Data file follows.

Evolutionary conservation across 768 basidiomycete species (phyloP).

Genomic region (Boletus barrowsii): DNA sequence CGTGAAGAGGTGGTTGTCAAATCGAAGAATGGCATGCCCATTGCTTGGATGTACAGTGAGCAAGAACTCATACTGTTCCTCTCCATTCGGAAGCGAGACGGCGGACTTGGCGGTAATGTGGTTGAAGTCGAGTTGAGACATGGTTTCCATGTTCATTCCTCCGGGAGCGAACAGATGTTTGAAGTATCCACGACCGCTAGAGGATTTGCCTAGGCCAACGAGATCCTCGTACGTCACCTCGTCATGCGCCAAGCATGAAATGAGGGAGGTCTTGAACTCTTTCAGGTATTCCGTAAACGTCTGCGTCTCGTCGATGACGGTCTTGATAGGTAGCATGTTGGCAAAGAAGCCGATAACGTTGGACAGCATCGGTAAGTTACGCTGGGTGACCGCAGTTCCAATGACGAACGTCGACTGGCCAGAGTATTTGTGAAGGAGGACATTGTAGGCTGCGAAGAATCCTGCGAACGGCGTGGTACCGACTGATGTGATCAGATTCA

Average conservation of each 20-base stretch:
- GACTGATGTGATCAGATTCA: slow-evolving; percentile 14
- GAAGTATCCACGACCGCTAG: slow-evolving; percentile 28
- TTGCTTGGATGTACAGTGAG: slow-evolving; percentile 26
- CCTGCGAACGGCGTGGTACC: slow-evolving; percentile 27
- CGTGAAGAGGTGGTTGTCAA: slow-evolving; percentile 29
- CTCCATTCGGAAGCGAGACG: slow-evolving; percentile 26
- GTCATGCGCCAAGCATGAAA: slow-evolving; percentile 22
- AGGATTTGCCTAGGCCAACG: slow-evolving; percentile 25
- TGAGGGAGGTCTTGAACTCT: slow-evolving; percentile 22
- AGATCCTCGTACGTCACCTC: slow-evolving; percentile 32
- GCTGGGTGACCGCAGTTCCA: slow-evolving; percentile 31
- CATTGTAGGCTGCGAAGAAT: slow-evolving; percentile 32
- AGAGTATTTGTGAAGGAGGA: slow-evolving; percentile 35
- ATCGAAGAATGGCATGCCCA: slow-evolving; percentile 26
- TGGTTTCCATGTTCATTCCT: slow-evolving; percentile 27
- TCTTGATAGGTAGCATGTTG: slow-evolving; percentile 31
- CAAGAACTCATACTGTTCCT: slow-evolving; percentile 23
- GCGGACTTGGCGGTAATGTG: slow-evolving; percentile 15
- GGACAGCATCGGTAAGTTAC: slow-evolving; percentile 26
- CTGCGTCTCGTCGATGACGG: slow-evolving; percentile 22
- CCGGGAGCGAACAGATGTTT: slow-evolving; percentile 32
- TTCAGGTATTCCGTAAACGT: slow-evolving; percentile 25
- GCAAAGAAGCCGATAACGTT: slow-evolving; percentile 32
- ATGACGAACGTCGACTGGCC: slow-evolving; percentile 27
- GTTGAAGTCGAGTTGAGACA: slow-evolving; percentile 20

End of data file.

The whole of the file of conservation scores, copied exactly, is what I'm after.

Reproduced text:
Evolutionary conservation across 768 basidiomycete species (phyloP).

Genomic region (Boletus barrowsii): DNA sequence CGTGAAGAGGTGGTTGTCAAATCGAAGAATGGCATGCCCATTGCTTGGATGTACAGTGAGCAAGAACTCATACTGTTCCTCTCCATTCGGAAGCGAGACGGCGGACTTGGCGGTAATGTGGTTGAAGTCGAGTTGAGACATGGTTTCCATGTTCATTCCTCCGGGAGCGAACAGATGTTTGAAGTATCCACGACCGCTAGAGGATTTGCCTAGGCCAACGAGATCCTCGTACGTCACCTCGTCATGCGCCAAGCATGAAATGAGGGAGGTCTTGAACTCTTTCAGGTATTCCGTAAACGTCTGCGTCTCGTCGATGACGGTCTTGATAGGTAGCATGTTGGCAAAGAAGCCGATAACGTTGGACAGCATCGGTAAGTTACGCTGGGTGACCGCAGTTCCAATGACGAACGTCGACTGGCCAGAGTATTTGTGAAGGAGGACATTGTAGGCTGCGAAGAATCCTGCGAACGGCGTGGTACCGACTGATGTGATCAGATTCA

Average conservation of each 20-base stretch:
- GACTGATGTGATCAGATTCA: slow-evolving; percentile 14
- GAAGTATCCACGACCGCTAG: slow-evolving; percentile 28
- TTGCTTGGATGTACAGTGAG: slow-evolving; percentile 26
- CCTGCGAACGGCGTGGTACC: slow-evolving; percentile 27
- CGTGAAGAGGTGGTTGTCAA: slow-evolving; percentile 29
- CTCCATTCGGAAGCGAGACG: slow-evolving; percentile 26
- GTCATGCGCCAAGCATGAAA: slow-evolving; percentile 22
- AGGATTTGCCTAGGCCAACG: slow-evolving; percentile 25
- TGAGGGAGGTCTTGAACTCT: slow-evolving; percentile 22
- AGATCCTCGTACGTCACCTC: slow-evolving; percentile 32
- GCTGGGTGACCGCAGTTCCA: slow-evolving; percentile 31
- CATTGTAGGCTGCGAAGAAT: slow-evolving; percentile 32
- AGAGTATTTGTGAAGGAGGA: slow-evolving; percentile 35
- ATCGAAGAATGGCATGCCCA: slow-evolving; percentile 26
- TGGTTTCCATGTTCATTCCT: slow-evolving; percentile 27
- TCTTGATAGGTAGCATGTTG: slow-evolving; percentile 31
- CAAGAACTCATACTGTTCCT: slow-evolving; percentile 23
- GCGGACTTGGCGGTAATGTG: slow-evolving; percentile 15
- GGACAGCATCGGTAAGTTAC: slow-evolving; percentile 26
- CTGCGTCTCGTCGATGACGG: slow-evolving; percentile 22
- CCGGGAGCGAACAGATGTTT: slow-evolving; percentile 32
- TTCAGGTATTCCGTAAACGT: slow-evolving; percentile 25
- GCAAAGAAGCCGATAACGTT: slow-evolving; percentile 32
- ATGACGAACGTCGACTGGCC: slow-evolving; percentile 27
- GTTGAAGTCGAGTTGAGACA: slow-evolving; percentile 20